By Meredith Angwin
A recent public meeting held by the U.S. Nuclear Regulatory Commission (NRC) turned out to be a horrific way for a nuclear supporter to spend an evening. The NRC held the meeting to report its annual review of the Vermont Yankee nuclear power plant’s performance. The plant received the highest safety ratings, but that was not the focus of the May 23 meeting in Brattleboro, Vt.—to put it mildly.
I hope I never get that close to a mob-rule situation again. I will be completely honest here. The politics of intimidation at this meeting definitely intimidated me. I have always urged people to “show up at the meeting and stand up for nuclear energy” in my discussions of nuclear activism. I will continue to say and do this, but perhaps more cautiously.
The meeting begins
The NRC meeting was divided into two parts. The first session in some ways resembled a “science fair.” Attendees could see NRC exhibits and ask questions one-on-one with NRC officials. Vermont Yankee also provided an exhibit, a cut-away model of the plant. This part of the meeting was completely civil. You can see people standing by an NRC table, and standing around and chatting, in this picture:
Near the end of this first session, however, a group of women in black, with white death masks, filed into the room and began walking a circuit around it.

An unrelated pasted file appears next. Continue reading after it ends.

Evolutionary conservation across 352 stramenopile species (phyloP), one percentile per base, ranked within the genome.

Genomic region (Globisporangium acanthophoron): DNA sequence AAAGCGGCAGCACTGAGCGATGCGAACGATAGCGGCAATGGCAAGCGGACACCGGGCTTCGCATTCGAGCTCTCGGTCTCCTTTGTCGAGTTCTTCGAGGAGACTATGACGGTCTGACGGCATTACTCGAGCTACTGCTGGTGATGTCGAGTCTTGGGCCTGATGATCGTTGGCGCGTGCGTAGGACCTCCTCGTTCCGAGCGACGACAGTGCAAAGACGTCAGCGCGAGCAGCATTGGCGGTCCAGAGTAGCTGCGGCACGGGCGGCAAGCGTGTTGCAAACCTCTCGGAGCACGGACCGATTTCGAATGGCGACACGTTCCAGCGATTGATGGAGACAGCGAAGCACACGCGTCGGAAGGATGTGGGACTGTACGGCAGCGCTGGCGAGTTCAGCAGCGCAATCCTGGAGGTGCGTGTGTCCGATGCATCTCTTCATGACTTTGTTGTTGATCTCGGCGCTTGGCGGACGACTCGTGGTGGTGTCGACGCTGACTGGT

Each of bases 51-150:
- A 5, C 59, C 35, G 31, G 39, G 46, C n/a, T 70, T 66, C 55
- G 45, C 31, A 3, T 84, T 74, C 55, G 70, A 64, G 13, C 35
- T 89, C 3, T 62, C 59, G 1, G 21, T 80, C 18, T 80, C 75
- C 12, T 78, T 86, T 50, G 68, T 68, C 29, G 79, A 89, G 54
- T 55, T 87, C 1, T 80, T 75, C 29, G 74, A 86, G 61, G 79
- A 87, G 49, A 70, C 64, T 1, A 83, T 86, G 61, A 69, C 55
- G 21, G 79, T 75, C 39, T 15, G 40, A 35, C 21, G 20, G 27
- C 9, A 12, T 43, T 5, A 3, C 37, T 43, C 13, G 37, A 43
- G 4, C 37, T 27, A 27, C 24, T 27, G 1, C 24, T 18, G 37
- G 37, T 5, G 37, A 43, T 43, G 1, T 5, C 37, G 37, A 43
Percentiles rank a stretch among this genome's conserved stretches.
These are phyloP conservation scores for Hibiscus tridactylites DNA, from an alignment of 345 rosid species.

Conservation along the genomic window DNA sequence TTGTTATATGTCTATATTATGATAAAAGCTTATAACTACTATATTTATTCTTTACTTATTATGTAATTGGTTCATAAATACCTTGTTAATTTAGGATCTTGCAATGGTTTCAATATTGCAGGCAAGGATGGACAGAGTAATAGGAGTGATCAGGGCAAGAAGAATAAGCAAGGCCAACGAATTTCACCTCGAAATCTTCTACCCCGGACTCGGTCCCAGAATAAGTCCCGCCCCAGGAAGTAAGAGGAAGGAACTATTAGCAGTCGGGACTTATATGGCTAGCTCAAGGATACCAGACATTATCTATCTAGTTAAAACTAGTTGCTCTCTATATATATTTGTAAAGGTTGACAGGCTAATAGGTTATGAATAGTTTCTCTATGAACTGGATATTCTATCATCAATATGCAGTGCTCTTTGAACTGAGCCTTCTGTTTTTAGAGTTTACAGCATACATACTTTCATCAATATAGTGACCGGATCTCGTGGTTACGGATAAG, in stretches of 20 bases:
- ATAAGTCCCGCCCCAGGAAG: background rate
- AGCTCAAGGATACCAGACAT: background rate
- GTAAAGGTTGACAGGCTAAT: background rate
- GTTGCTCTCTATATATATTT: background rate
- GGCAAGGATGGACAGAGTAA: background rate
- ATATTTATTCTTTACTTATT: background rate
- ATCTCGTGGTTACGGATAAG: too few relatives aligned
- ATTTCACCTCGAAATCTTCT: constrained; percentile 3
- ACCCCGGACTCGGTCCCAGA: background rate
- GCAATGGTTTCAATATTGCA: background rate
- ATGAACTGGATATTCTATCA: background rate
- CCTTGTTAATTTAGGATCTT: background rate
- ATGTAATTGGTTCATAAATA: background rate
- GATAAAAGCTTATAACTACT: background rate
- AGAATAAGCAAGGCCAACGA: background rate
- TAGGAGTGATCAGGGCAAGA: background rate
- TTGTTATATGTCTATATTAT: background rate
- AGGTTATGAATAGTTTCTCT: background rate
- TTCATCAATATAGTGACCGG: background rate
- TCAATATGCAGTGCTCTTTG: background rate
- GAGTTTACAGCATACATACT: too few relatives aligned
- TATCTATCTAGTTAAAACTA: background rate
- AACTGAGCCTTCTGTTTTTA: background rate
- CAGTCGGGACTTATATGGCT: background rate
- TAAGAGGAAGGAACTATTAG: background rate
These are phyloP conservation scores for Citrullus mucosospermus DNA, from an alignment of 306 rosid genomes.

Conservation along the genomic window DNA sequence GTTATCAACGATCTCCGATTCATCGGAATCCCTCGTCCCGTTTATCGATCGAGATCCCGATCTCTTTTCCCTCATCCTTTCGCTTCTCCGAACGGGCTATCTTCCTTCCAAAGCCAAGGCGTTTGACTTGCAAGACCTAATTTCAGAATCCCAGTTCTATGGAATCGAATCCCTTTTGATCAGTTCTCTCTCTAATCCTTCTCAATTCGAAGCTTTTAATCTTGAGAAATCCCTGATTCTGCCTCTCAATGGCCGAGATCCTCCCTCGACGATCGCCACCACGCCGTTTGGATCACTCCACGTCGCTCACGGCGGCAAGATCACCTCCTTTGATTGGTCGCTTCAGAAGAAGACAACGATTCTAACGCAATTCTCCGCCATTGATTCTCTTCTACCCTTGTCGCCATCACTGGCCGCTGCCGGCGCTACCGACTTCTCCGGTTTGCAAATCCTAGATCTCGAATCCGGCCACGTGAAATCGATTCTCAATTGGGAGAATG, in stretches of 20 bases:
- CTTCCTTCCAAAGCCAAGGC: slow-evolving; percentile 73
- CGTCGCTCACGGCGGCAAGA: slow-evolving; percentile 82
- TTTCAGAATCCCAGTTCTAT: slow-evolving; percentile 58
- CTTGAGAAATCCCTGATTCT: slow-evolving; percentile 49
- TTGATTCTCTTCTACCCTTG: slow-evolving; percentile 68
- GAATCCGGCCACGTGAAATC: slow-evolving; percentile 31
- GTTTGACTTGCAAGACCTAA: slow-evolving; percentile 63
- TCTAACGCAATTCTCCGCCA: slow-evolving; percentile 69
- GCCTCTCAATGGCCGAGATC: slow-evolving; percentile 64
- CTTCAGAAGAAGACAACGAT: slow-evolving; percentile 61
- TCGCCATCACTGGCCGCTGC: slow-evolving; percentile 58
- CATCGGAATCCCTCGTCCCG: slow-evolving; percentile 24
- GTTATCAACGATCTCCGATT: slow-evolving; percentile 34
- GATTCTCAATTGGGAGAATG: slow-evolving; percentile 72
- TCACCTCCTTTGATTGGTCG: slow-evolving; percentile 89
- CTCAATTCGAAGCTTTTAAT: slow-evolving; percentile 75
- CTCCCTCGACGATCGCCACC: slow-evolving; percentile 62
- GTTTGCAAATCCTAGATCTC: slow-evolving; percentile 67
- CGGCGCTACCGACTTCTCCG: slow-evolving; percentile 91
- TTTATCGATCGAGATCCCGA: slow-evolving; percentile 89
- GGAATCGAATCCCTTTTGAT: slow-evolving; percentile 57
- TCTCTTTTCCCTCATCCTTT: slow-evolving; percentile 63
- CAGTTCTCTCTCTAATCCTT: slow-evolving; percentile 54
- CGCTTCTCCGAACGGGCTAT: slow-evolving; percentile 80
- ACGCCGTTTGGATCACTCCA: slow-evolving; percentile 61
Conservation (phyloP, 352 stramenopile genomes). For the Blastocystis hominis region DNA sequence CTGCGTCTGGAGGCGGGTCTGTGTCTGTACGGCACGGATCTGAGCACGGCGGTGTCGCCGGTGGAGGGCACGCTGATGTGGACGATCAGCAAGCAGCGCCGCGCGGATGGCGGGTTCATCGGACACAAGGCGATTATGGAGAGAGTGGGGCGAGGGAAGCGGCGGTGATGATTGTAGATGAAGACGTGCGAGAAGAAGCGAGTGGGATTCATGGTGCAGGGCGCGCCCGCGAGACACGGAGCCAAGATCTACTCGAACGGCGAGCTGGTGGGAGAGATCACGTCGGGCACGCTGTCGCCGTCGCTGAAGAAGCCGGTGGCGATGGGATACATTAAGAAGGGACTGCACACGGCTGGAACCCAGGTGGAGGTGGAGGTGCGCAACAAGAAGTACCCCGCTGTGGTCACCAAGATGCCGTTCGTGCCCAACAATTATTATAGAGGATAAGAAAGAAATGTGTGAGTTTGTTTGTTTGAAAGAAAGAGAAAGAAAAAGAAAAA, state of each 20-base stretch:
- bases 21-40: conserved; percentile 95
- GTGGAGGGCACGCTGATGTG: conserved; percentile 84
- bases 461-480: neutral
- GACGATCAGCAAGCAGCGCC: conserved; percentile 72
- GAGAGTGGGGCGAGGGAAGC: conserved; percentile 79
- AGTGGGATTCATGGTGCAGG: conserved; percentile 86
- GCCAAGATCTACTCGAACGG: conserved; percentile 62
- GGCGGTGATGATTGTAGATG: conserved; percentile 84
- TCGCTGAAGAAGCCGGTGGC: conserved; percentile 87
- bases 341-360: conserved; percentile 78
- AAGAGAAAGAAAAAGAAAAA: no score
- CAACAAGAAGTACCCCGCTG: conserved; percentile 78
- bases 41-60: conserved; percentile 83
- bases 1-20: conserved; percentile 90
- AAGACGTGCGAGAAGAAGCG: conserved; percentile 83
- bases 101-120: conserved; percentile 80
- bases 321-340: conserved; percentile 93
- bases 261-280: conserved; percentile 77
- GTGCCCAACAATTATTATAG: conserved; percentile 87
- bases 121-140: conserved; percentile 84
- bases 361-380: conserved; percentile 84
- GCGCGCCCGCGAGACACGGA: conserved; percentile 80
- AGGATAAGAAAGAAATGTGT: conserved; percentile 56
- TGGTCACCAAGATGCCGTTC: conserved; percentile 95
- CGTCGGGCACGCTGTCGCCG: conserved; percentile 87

As the NRC attempted to set up tables for the second session, intended to be a more formal meeting with a question-and-answer period, many of the black-dressed women went to the front of the room and stood behind the NRC tables. The NRC moderator asked them to sit down. He said that he wouldn’t start the meeting with them standing there, and that standing behind the tables was disrespectful. (You can see the interaction at WCAX “Vermont Yankee hearing turns heated.”)
The crowd shouted that those were merely the NRC rules, that this is a democracy, that the women don’t have to sit down. Then most of the crowd surged up from their seats to stand near the women.
At this point, at the front of the room, the NRC regulators were now surrounded by a hostile crowd. The police and the NRC decided that the NRC officials should leave the room for their own safety. This picture shows the NRC officials leaving (at right) while the front of the room is filled with protesters.
I hope to leave
With the NRC gone from the room, the opponent group had taken over the microphones and were saying anything they wanted and clapping for each other. This was an anti-nuclear rally, with a meeting room thoughtfully provided by the NRC.
I realized I had no earthly reason to be in that room. Maybe it was time for me to leave too. While the NRC was out in the hallway, I became hopeful that the meeting would be cancelled and I could leave.
Alas, the NRC came back in to the meeting. The NRC ceded the front of the room to the opponent crowd. Chris Miller, NRC Region 1 director of the Division of Reactor Safety, answered questions from the side of the room. Karl Farrar, NRC Region 1 regional counsel, called on people to ask questions from the aisle at the center of the room.
Same old, same old